(−24) −8
(−22) 13
(−11) 30
(−1) 43
(6) 48
(9) 46
(8) 30
(−1) 18
(−8) 1
(−17) −22
(−30) −22
(−30) Average precipitation inches (mm) 1.26
(32) 1.27
(32.3) 2.74
(69.6) 3.78
(96) 5.41
(137.4) 5.22
(132.6) 4.03
(102.4) 3.56
(90.4) 4.69
(119.1) 3.48
(88.4) 2.97
(75.4) 1.76
(44.7) 40.17
(1,020.3) Average snowfall inches (cm) 5.70
(14.48) 4.00
(10.16) 2.90
(7.37) 0.50
(1.27) 0
(0) 0
(0) 0
(0) 0
(0) 0
(0) 0.10
(0.25) 1.10
(2.79) 3.00
(7.62) 17.30
(43.94) Source: Surrounding cities ‹ The template below (Geographic location) is being considered for deletion. See templates for discussion to help reach a consensus. › Shawnee Merriam Mission Lenexa Prairie Village   Overland Park   Olathe
Leawood Demographics Historical population Census Pop. %± 1960 21,110 — 1970 76,623 263.0% 1980 81,784 6.7% 1990 111,790 36.7% 2000 149,080 33.4% 2010 173,372 16.3% Est. 2016 188,966 9.0% U.S. Decennial Census
2015 Estimate 2010 census

As of the 2010 United States Census, there were 173,372 people, 71,443 households, and 45,516 families residing in the city. The population density was 2,316.5 people per square mile (894.4/km²). There were 76,280 housing units at an average density of 1,019.2 per square mile (393.5/km²). The racial makeup of the city was 84.4% White, 4.3% African American, 0.3% American Indian, 6.3% Asian, 2.1% from other races, and 2.5% from two or more races. Hispanics and Latinos of any race were 6.3% of the population.

There were 71,443 households of which 30.6% had children under the age of 18 living with them, 52.0% were married couples living together, 8.4% had a female householder with no husband present, 3.2% had a male householder with no wife present, and 36.3% were non-families. 29.8% of all households were made up of individuals, and 8.7% had someone living alone who was 65 years of age or older. The average household size was 2.41, and the average family size was 3.04.

The median age in the city was 37.8 years. 24.7% of residents were under the age of 18; 7.4% were between the ages of 18 and 24; 28.2% were from 25 to 44; 27.6% were from 45 to 64; and 12.3% were 65 years of age or older. The gender makeup of the city was 48.3% male and 51.7% female.

The median income for a household in the city was $71,513, and the median income for a family was $93,293. Males had a median income of $65,210 versus $43,413 for females. The per capita income for the city was $39,319. 4.9% of the population and 3.3% of families were living below the poverty line, including 6.5% of those under the age of 18 and 4.9% of those 65 and older.

Metropolitan area

Overland Park is a principal city of both the Kansas City, MO-KS Metropolitan Statistical Area and the Kansas City-Overland Park-Kansas City, MO-KS Combined Statistical Area.

Economy Sprint World Headquarters Campus (2009)

The service sector constitutes most of the local economy. Health care, retail trade, professional and technical services, finance and insurance, and information technology are the city's five largest industries. Companies with headquarters in the city include Sprint Corporation, YRC Worldwide, Black & Veatch, Waddell & Reed, Ferrellgas, Ash Grove Cement Company, and Compass Minerals. The city seeks to attract technology companies in particular, such as Netsmart Technologies which relocated its headquarters there in 2011. Restaurant chain Applebee's was headquartered in the city from 1993 to 2007.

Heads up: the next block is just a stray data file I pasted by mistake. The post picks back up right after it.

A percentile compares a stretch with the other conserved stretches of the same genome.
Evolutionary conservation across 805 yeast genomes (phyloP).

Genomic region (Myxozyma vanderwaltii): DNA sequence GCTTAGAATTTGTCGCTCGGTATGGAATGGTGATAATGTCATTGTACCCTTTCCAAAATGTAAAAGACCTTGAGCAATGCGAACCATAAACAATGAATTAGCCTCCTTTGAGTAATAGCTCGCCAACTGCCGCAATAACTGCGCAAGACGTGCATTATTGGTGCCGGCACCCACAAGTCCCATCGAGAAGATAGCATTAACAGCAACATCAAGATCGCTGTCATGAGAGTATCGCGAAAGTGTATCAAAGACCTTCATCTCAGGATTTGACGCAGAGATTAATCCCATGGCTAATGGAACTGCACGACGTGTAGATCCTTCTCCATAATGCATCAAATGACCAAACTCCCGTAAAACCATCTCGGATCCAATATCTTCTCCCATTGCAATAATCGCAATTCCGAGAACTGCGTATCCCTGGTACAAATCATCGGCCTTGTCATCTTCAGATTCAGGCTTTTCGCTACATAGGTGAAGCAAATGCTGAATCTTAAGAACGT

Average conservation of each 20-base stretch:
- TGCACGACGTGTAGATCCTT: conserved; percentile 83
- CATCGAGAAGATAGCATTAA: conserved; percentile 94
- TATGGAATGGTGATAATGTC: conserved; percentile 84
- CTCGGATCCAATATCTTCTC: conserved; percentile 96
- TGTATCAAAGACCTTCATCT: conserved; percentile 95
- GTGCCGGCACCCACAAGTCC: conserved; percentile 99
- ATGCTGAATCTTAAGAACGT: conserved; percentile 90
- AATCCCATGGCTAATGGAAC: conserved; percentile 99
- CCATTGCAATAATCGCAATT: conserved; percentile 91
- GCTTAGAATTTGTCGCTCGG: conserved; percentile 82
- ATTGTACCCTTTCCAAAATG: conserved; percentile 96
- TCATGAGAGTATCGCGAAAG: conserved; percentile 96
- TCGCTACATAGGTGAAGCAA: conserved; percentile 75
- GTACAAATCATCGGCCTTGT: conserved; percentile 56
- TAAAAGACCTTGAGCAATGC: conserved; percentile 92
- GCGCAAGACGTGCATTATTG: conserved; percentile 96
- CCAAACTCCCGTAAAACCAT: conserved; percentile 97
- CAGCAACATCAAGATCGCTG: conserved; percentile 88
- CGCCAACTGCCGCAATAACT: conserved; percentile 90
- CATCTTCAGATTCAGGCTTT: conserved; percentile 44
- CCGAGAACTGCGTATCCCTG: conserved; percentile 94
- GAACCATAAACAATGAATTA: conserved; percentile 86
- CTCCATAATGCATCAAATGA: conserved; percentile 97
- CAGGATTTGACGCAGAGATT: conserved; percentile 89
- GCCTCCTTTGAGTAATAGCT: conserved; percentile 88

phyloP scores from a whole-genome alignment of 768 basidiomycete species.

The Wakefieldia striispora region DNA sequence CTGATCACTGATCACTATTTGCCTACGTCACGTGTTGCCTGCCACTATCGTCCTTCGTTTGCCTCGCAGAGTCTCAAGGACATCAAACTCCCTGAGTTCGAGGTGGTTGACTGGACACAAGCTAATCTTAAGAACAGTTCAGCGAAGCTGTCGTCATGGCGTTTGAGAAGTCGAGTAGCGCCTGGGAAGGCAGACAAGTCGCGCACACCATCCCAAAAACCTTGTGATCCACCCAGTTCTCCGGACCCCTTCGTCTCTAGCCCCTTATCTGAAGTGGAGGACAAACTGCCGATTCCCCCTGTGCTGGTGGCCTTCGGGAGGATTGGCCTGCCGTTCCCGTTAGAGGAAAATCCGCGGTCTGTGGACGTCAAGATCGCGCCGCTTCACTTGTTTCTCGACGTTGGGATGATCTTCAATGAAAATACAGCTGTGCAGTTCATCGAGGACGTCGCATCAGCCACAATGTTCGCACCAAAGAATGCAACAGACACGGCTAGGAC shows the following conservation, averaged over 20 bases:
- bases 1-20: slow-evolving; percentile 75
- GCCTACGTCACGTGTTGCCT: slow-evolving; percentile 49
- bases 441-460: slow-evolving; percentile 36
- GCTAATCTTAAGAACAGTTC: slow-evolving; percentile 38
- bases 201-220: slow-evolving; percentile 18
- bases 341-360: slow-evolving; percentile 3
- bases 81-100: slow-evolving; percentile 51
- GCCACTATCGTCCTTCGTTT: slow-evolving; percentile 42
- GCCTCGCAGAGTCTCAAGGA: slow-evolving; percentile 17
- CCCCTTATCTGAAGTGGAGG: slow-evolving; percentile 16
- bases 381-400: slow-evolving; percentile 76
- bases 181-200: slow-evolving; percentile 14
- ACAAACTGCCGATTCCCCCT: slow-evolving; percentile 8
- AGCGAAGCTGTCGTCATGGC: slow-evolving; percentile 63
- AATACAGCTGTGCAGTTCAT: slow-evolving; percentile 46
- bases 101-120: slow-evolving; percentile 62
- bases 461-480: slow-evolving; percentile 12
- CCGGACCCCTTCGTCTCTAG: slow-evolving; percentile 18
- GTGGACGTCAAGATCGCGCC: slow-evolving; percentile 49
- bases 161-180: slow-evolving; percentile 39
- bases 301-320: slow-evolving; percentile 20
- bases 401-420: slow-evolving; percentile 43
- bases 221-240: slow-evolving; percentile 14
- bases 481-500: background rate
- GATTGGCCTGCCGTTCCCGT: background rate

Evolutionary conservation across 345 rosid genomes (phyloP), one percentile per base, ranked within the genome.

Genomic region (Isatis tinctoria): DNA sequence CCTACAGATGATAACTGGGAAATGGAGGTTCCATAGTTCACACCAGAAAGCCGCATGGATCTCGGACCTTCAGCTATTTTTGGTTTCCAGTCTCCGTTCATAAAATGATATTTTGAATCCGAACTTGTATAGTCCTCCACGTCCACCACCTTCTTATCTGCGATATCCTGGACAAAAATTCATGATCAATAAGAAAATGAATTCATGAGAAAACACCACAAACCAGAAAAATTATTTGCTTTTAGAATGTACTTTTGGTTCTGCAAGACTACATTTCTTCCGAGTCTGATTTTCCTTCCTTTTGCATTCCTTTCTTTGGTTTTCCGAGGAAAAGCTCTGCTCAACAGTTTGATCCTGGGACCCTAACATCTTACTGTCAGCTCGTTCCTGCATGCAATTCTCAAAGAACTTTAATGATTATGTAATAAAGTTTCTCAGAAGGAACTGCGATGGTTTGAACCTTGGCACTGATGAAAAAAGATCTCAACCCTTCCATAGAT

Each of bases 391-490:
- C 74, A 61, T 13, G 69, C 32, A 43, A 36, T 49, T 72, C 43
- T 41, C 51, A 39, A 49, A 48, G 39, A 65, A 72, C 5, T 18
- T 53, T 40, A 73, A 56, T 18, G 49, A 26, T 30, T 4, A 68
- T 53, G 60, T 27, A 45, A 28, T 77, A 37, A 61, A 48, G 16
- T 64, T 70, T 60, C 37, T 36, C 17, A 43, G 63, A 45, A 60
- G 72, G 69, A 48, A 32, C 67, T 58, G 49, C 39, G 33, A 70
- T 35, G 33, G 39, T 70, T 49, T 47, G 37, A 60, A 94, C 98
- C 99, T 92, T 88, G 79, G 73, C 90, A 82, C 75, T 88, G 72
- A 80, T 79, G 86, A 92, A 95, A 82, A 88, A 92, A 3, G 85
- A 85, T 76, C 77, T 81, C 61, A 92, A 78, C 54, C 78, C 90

As of 2014, 71.8% of the population over the age of 16 was in the labor force. 0.1% was in the armed forces, and 71.7% was in the civilian labor force with 68.1% being employed and 3.7% unemployed. The composition, by occupation, of the employed civilian labor force was: 53.0% in management, business, science, and arts; 26.2% in sales and office occupations; 11.3% in service occupations; 4.0% in natural resources, construction, and maintenance; 5.5% in production, transportation, and material moving. The three industries employing the largest percentages of the working civilian labor force were: educational services, health care, and social assistance (22.5%); professional, scientific, management, administrative, and waste management services (17.4%); and retail trade (10.7%). Sprint is the largest employer in the city followed by Shawnee Mission School District, Johnson County Community College, Blue Valley School District, Black & Veatch, OptumRx, the City of Overland Park, YRC Worldwide, Overland Park Regional Medical Center, and Waddell & Reed.

The cost of living in Overland Park is below average; compared to a U.S. average of 100, the cost of living index for the city is 88.2. As of 2014, the median home value in the city was $225,000, the median selected monthly owner cost was $1,712 for housing units with a mortgage and $570 for those without, and the median gross rent was $974.

Top employers

According to the city's 2016 Comprehensive Annual Financial Report, the top employers in the city are:

# Employer # of Employees 1 Sprint/Nextel 6,300 2 Shawnee Mission School District 3,974 3 Blue Valley School District 3,313 4 Black & Veatch Engineering Consultants 2,649 5 Johnson County Community College 2,377 6 OptumRx 2,000 7 Waddell & Reed Financial 1,350 8 Overland Park Regional Medical Center 1,200 9 City of Overland Park 1,142 10 Empower Retirement 1,000 Government